4. Don’t speak negatively of current or former employers – or anyone for that matter. Nothing leaves a bitter taste in an interviewer’s mouth like someone who talks badly of other employers. Not only is it unprofessional, negative talk makes them wonder what you will say about them in the future.
  5. Don’t be late. Give yourself enough time to navigate possible traffic delays or mishaps. Arrive roughly 15 minutes early. Being late is a big negative during a job interview and only makes a stressful situation even more so.

“Much of this advice should be common sense, but experience tells us it’s not,” said Bob Funk, CEO of Express Employment Professionals, and a former chairman of the Federal Reserve Bank of Kansas City. “Interviewees should always set a high bar for themselves. Spend plenty of time researching the company, gathering your thoughts, and preparing for an informed discussion. Preparation is key to wowing your interviewer.”

Your job interview goal is to show the employer that you are the best candidate for the job and that you can fit into the company’s culture. Remember, most employers do not just look at skills, but at personality, communication skills, confidence, and enthusiasm. By following the simple do’s and don’ts, you are on the right track to receiving an offer.

Do you have your own list of do’s and don’ts? Share those with us here!

Movin’ On Up is brought to you by Express Employment Professionals.

What’s Best for Your Career Path: College or Vo-Tech?

It’5FactsaboutStaffingComanpanies_July2013_webs time to break a taboo: college isn’t for everyone. For many, there’s a better—but much less advertised—option: Career Technical Education (CTE). Let’s be more specific. A four-year stay at a traditional university won’t be the best fit for everyone. College is right for many people—but certainly it’s not right for everyone.

In today’s economy, it may not be a good fit for those who want an affordable education. It may not be the best option for those who are ready to embark on a clear career path. And it’s not for those who want to enter the workforce sooner rather than later.

For those people, CTE could be the answer. Career Technical Education, previously known as vocational-technical education, provides the skills and training needed for many in-demand careers, including:

  • Mechanical Drafter
  • Welder
  • IT Technician
  • Physical Therapist Assistant
  • Biomedical Equipment Technician
  • Legal Secretary
  • Aircraft Mechanic
  • Real Estate Appraiser

And a Career Technical Education doesn’t require thousands of dollars in loans.

It’s almost instinctual to think of a four-year college as a natural step after high school. After all, so many of our nation’s leaders, along with private organizations, urge young people to go to college. Although conventional wisdom wrongly suggests that a four-year degree is always better, it may not always be the case.

According to the Association for Career and Technical Education (ACTE), “Career and technical education (CTE) prepares both youth and adults for a wide range of careers and further educational opportunities.” Here’s what you need to know about Career Technical Education:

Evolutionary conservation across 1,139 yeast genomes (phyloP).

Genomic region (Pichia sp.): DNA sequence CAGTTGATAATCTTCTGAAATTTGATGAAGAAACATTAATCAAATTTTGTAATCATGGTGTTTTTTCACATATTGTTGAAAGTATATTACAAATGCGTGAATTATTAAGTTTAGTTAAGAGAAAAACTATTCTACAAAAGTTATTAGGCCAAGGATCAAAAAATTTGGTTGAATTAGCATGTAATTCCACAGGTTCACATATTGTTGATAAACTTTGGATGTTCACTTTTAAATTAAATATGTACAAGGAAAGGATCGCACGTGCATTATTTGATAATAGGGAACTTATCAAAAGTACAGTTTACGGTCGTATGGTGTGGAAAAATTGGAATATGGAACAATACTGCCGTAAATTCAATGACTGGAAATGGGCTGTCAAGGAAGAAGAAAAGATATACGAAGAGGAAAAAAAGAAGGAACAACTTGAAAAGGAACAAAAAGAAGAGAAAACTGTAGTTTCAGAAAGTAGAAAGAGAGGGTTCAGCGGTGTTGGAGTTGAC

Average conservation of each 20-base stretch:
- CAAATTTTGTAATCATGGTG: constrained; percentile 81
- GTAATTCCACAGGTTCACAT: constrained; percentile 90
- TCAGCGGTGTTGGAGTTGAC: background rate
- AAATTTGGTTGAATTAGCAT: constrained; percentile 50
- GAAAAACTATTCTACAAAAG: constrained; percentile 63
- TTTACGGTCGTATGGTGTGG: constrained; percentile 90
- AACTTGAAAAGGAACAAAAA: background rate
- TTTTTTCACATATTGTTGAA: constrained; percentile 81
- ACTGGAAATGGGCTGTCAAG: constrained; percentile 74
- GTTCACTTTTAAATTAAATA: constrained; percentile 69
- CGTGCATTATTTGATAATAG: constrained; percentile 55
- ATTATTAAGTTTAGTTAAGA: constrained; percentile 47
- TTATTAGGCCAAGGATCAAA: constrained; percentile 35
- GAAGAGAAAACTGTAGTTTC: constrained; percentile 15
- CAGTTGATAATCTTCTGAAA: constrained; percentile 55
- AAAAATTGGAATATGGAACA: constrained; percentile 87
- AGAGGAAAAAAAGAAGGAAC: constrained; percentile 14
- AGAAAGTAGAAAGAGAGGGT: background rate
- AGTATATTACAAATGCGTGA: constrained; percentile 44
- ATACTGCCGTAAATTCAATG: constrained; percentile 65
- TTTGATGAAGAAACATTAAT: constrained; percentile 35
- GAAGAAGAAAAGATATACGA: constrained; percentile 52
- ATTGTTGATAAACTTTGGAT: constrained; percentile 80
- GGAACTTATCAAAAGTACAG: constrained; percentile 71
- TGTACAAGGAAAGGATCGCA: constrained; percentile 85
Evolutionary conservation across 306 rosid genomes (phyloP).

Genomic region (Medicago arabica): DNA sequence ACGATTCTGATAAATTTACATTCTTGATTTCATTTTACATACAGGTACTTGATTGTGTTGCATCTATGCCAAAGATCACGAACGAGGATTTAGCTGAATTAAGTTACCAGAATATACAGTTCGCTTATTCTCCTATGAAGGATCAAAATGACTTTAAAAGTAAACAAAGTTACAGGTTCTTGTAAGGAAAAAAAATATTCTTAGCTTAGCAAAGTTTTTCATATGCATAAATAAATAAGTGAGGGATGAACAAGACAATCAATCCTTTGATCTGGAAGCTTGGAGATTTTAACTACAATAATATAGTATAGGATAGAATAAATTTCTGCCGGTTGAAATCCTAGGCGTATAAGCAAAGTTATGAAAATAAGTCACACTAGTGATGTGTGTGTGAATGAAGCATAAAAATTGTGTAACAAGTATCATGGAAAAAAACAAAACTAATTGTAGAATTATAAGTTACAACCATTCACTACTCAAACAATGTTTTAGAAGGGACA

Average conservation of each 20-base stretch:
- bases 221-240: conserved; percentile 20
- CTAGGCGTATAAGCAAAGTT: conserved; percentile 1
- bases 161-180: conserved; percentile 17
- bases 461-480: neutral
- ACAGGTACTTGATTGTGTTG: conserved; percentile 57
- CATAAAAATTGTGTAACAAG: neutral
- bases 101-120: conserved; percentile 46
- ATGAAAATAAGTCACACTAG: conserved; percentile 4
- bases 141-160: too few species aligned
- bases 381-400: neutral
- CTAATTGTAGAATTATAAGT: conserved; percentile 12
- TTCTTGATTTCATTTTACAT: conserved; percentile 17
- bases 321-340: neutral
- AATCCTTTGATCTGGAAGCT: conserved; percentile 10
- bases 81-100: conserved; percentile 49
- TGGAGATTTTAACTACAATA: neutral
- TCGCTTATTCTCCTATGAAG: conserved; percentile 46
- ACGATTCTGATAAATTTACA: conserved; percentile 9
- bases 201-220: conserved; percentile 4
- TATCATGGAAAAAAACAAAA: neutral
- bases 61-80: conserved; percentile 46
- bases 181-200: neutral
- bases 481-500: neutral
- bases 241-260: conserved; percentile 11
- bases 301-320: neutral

1. CTE-trained workers are in demand.
  2. CTE leads to high-paying jobs.
  3. CTE is affordable.
  4. CTE keeps businesses competitive.

The research shows it. CTE offers industry-specific training in highly skilled trades and gives students the opportunity to earn a range of credentials:

  • Postsecondary certificates
  • Certifications
  • Licenses
  • Associate degrees

So the next time you’re thinking about going back to school, consider both college and career technical education. After all, CTE may be a better fit for you.

What about you? What led you to choose college or a career technical education? Do you have any tips for others making this decision? Share your thoughts in the comments section below!

Movin’ On Up is brought to you by Express Employment Professionals.

Peak Performer’s Life: FOCUS … Your Personal Guide to Success

walterbond_webIf you’ve ever been on an airplane, you know how quickly big things appear small. Cars look like ants, acres of land become colorful squares, and skyscrapers become miniscule. It’s amazing what a little perspective can do. Being able to see from a different perspective can make a significant difference in life, and can help you focus on the things that matter. This week on Peak Performer’s Life, Walter Bond continues his series on the importance of focus.

According to Walter:
“I believe this topic is a game changer for you. I believe this topic might be the one thing you’ve been missing all these years that can position you to be successful. ”

Check out Walter’s inspirational message below:



What are some ways you can change your perspective in your work life? In your personal life? Let us know in the comments section below.

New messages each week!
Walter Bond and Peak Performer’s Life is brought to you by Express Employment Professionals. Don’t forget to check back each Wednesday for a new message from Walter Bond! If you missed an episode of Peak Performer’s Life, visit the archive to catch up.

About Walter Bond
A former American professional basketball player, Walter Bond’s NBA career included 153 games with the Dallas Mavericks, Utah Jazz, and Detroit Pistons. Now, Walter takes what he learned from his life on the court and translates it into motivational and educational messages for thriving businesses and careers. For more information, visit

Movin’ On Up and Peak Performers Life is brought to you by Express Employment Professionals.

4 Questions to Ask Yourself Before Going Back to School

going_back_to_school_webIf you are considering going back to school—whether to earn a degree or learn a new skill—you need to have a plan and determine if this is the right path for you.